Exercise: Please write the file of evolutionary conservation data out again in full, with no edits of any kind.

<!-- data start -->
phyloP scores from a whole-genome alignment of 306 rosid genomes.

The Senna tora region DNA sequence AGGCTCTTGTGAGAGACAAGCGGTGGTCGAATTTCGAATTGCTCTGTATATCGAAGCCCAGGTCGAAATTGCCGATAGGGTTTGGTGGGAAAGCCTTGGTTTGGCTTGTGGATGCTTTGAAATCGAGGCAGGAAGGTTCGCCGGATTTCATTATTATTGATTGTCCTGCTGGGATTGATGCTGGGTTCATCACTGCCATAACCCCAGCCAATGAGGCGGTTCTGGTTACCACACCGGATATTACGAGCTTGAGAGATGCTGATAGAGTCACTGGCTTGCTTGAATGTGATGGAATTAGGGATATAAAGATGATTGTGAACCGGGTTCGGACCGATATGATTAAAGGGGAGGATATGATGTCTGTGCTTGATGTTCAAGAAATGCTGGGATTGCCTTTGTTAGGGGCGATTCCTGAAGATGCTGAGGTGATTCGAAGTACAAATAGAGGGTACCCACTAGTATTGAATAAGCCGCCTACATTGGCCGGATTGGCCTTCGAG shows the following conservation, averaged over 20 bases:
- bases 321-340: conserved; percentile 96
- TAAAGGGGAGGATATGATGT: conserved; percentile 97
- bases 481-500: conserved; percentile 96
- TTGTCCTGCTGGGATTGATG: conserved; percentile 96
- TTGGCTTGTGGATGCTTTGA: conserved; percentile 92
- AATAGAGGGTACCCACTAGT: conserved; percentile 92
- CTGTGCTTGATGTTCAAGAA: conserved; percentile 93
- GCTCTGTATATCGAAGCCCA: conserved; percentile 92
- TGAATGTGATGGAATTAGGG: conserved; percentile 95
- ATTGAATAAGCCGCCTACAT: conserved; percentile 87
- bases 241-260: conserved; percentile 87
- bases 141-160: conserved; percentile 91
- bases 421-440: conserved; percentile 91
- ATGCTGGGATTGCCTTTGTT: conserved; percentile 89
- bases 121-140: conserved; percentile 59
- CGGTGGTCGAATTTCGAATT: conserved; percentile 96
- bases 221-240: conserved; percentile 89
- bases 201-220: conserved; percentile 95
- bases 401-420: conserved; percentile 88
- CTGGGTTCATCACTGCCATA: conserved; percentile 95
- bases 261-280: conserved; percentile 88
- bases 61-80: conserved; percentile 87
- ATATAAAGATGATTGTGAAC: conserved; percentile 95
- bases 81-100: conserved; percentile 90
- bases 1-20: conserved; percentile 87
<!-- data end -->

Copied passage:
phyloP scores from a whole-genome alignment of 306 rosid genomes.

The Senna tora region DNA sequence AGGCTCTTGTGAGAGACAAGCGGTGGTCGAATTTCGAATTGCTCTGTATATCGAAGCCCAGGTCGAAATTGCCGATAGGGTTTGGTGGGAAAGCCTTGGTTTGGCTTGTGGATGCTTTGAAATCGAGGCAGGAAGGTTCGCCGGATTTCATTATTATTGATTGTCCTGCTGGGATTGATGCTGGGTTCATCACTGCCATAACCCCAGCCAATGAGGCGGTTCTGGTTACCACACCGGATATTACGAGCTTGAGAGATGCTGATAGAGTCACTGGCTTGCTTGAATGTGATGGAATTAGGGATATAAAGATGATTGTGAACCGGGTTCGGACCGATATGATTAAAGGGGAGGATATGATGTCTGTGCTTGATGTTCAAGAAATGCTGGGATTGCCTTTGTTAGGGGCGATTCCTGAAGATGCTGAGGTGATTCGAAGTACAAATAGAGGGTACCCACTAGTATTGAATAAGCCGCCTACATTGGCCGGATTGGCCTTCGAG shows the following conservation, averaged over 20 bases:
- bases 321-340: conserved; percentile 96
- TAAAGGGGAGGATATGATGT: conserved; percentile 97
- bases 481-500: conserved; percentile 96
- TTGTCCTGCTGGGATTGATG: conserved; percentile 96
- TTGGCTTGTGGATGCTTTGA: conserved; percentile 92
- AATAGAGGGTACCCACTAGT: conserved; percentile 92
- CTGTGCTTGATGTTCAAGAA: conserved; percentile 93
- GCTCTGTATATCGAAGCCCA: conserved; percentile 92
- TGAATGTGATGGAATTAGGG: conserved; percentile 95
- ATTGAATAAGCCGCCTACAT: conserved; percentile 87
- bases 241-260: conserved; percentile 87
- bases 141-160: conserved; percentile 91
- bases 421-440: conserved; percentile 91
- ATGCTGGGATTGCCTTTGTT: conserved; percentile 89
- bases 121-140: conserved; percentile 59
- CGGTGGTCGAATTTCGAATT: conserved; percentile 96
- bases 221-240: conserved; percentile 89
- bases 201-220: conserved; percentile 95
- bases 401-420: conserved; percentile 88
- CTGGGTTCATCACTGCCATA: conserved; percentile 95
- bases 261-280: conserved; percentile 88
- bases 61-80: conserved; percentile 87
- ATATAAAGATGATTGTGAAC: conserved; percentile 95
- bases 81-100: conserved; percentile 90
- bases 1-20: conserved; percentile 87